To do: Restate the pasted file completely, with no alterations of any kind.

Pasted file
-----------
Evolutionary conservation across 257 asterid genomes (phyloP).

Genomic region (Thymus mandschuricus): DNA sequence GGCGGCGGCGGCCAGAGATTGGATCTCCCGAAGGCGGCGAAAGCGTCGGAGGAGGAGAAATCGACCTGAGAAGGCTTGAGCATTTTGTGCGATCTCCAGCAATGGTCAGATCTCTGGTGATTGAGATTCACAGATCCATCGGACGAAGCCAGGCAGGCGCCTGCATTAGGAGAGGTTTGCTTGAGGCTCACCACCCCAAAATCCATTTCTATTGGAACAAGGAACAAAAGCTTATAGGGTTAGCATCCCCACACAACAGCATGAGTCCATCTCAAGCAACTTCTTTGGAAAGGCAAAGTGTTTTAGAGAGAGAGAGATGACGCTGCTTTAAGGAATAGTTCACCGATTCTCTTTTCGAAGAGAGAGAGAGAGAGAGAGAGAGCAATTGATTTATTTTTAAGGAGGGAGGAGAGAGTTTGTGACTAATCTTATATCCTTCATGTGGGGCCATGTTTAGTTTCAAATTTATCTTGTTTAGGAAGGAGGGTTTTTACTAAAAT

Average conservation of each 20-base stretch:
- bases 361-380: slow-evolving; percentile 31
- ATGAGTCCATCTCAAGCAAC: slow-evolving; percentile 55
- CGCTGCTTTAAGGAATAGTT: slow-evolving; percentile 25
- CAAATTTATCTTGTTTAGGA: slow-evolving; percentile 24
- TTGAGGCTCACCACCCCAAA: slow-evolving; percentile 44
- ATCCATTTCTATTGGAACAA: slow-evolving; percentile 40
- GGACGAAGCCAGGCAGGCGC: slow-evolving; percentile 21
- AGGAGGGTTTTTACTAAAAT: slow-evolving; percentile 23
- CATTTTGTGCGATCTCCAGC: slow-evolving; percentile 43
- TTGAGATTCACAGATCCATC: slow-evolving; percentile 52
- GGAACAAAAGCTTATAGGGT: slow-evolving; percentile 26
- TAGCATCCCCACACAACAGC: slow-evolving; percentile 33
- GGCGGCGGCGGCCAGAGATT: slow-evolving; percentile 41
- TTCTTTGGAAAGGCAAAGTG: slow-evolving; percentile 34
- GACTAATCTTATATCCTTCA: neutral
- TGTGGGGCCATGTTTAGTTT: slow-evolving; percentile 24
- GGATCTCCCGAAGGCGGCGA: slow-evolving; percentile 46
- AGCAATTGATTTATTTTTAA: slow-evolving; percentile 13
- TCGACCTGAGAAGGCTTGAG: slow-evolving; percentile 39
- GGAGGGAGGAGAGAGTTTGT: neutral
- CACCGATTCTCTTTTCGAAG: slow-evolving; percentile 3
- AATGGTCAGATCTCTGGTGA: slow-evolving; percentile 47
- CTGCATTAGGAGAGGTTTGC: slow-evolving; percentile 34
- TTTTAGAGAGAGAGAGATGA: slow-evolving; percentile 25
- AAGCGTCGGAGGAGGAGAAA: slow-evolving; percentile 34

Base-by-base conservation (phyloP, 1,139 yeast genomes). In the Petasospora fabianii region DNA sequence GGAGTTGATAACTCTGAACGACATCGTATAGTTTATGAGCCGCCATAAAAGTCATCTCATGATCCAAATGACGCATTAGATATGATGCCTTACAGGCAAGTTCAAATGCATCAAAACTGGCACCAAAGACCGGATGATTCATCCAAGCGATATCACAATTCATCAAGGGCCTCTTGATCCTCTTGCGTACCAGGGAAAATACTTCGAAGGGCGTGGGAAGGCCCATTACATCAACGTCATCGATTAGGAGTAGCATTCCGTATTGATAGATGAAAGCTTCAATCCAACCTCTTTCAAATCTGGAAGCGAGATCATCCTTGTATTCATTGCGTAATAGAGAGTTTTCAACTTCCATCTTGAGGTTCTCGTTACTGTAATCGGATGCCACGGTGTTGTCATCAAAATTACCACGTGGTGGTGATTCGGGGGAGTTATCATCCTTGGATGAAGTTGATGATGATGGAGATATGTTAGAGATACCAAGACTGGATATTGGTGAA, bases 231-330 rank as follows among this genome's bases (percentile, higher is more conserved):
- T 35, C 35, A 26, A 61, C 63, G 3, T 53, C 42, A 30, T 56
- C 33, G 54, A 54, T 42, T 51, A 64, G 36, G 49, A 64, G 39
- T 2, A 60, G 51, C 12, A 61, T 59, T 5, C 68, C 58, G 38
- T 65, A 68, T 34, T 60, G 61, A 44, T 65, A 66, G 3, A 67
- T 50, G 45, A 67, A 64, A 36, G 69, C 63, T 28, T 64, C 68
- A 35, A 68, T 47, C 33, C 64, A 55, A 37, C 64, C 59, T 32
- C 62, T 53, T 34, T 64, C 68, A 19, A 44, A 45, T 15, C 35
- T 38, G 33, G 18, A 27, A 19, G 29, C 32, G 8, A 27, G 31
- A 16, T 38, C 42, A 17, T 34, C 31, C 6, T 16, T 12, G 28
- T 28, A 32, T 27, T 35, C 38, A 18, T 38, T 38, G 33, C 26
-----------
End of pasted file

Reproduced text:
Evolutionary conservation across 257 asterid genomes (phyloP).

Genomic region (Thymus mandschuricus): DNA sequence GGCGGCGGCGGCCAGAGATTGGATCTCCCGAAGGCGGCGAAAGCGTCGGAGGAGGAGAAATCGACCTGAGAAGGCTTGAGCATTTTGTGCGATCTCCAGCAATGGTCAGATCTCTGGTGATTGAGATTCACAGATCCATCGGACGAAGCCAGGCAGGCGCCTGCATTAGGAGAGGTTTGCTTGAGGCTCACCACCCCAAAATCCATTTCTATTGGAACAAGGAACAAAAGCTTATAGGGTTAGCATCCCCACACAACAGCATGAGTCCATCTCAAGCAACTTCTTTGGAAAGGCAAAGTGTTTTAGAGAGAGAGAGATGACGCTGCTTTAAGGAATAGTTCACCGATTCTCTTTTCGAAGAGAGAGAGAGAGAGAGAGAGAGCAATTGATTTATTTTTAAGGAGGGAGGAGAGAGTTTGTGACTAATCTTATATCCTTCATGTGGGGCCATGTTTAGTTTCAAATTTATCTTGTTTAGGAAGGAGGGTTTTTACTAAAAT

Average conservation of each 20-base stretch:
- bases 361-380: slow-evolving; percentile 31
- ATGAGTCCATCTCAAGCAAC: slow-evolving; percentile 55
- CGCTGCTTTAAGGAATAGTT: slow-evolving; percentile 25
- CAAATTTATCTTGTTTAGGA: slow-evolving; percentile 24
- TTGAGGCTCACCACCCCAAA: slow-evolving; percentile 44
- ATCCATTTCTATTGGAACAA: slow-evolving; percentile 40
- GGACGAAGCCAGGCAGGCGC: slow-evolving; percentile 21
- AGGAGGGTTTTTACTAAAAT: slow-evolving; percentile 23
- CATTTTGTGCGATCTCCAGC: slow-evolving; percentile 43
- TTGAGATTCACAGATCCATC: slow-evolving; percentile 52
- GGAACAAAAGCTTATAGGGT: slow-evolving; percentile 26
- TAGCATCCCCACACAACAGC: slow-evolving; percentile 33
- GGCGGCGGCGGCCAGAGATT: slow-evolving; percentile 41
- TTCTTTGGAAAGGCAAAGTG: slow-evolving; percentile 34
- GACTAATCTTATATCCTTCA: neutral
- TGTGGGGCCATGTTTAGTTT: slow-evolving; percentile 24
- GGATCTCCCGAAGGCGGCGA: slow-evolving; percentile 46
- AGCAATTGATTTATTTTTAA: slow-evolving; percentile 13
- TCGACCTGAGAAGGCTTGAG: slow-evolving; percentile 39
- GGAGGGAGGAGAGAGTTTGT: neutral
- CACCGATTCTCTTTTCGAAG: slow-evolving; percentile 3
- AATGGTCAGATCTCTGGTGA: slow-evolving; percentile 47
- CTGCATTAGGAGAGGTTTGC: slow-evolving; percentile 34
- TTTTAGAGAGAGAGAGATGA: slow-evolving; percentile 25
- AAGCGTCGGAGGAGGAGAAA: slow-evolving; percentile 34

Base-by-base conservation (phyloP, 1,139 yeast genomes). In the Petasospora fabianii region DNA sequence GGAGTTGATAACTCTGAACGACATCGTATAGTTTATGAGCCGCCATAAAAGTCATCTCATGATCCAAATGACGCATTAGATATGATGCCTTACAGGCAAGTTCAAATGCATCAAAACTGGCACCAAAGACCGGATGATTCATCCAAGCGATATCACAATTCATCAAGGGCCTCTTGATCCTCTTGCGTACCAGGGAAAATACTTCGAAGGGCGTGGGAAGGCCCATTACATCAACGTCATCGATTAGGAGTAGCATTCCGTATTGATAGATGAAAGCTTCAATCCAACCTCTTTCAAATCTGGAAGCGAGATCATCCTTGTATTCATTGCGTAATAGAGAGTTTTCAACTTCCATCTTGAGGTTCTCGTTACTGTAATCGGATGCCACGGTGTTGTCATCAAAATTACCACGTGGTGGTGATTCGGGGGAGTTATCATCCTTGGATGAAGTTGATGATGATGGAGATATGTTAGAGATACCAAGACTGGATATTGGTGAA, bases 231-330 rank as follows among this genome's bases (percentile, higher is more conserved):
- T 35, C 35, A 26, A 61, C 63, G 3, T 53, C 42, A 30, T 56
- C 33, G 54, A 54, T 42, T 51, A 64, G 36, G 49, A 64, G 39
- T 2, A 60, G 51, C 12, A 61, T 59, T 5, C 68, C 58, G 38
- T 65, A 68, T 34, T 60, G 61, A 44, T 65, A 66, G 3, A 67
- T 50, G 45, A 67, A 64, A 36, G 69, C 63, T 28, T 64, C 68
- A 35, A 68, T 47, C 33, C 64, A 55, A 37, C 64, C 59, T 32
- C 62, T 53, T 34, T 64, C 68, A 19, A 44, A 45, T 15, C 35
- T 38, G 33, G 18, A 27, A 19, G 29, C 32, G 8, A 27, G 31
- A 16, T 38, C 42, A 17, T 34, C 31, C 6, T 16, T 12, G 28
- T 28, A 32, T 27, T 35, C 38, A 18, T 38, T 38, G 33, C 26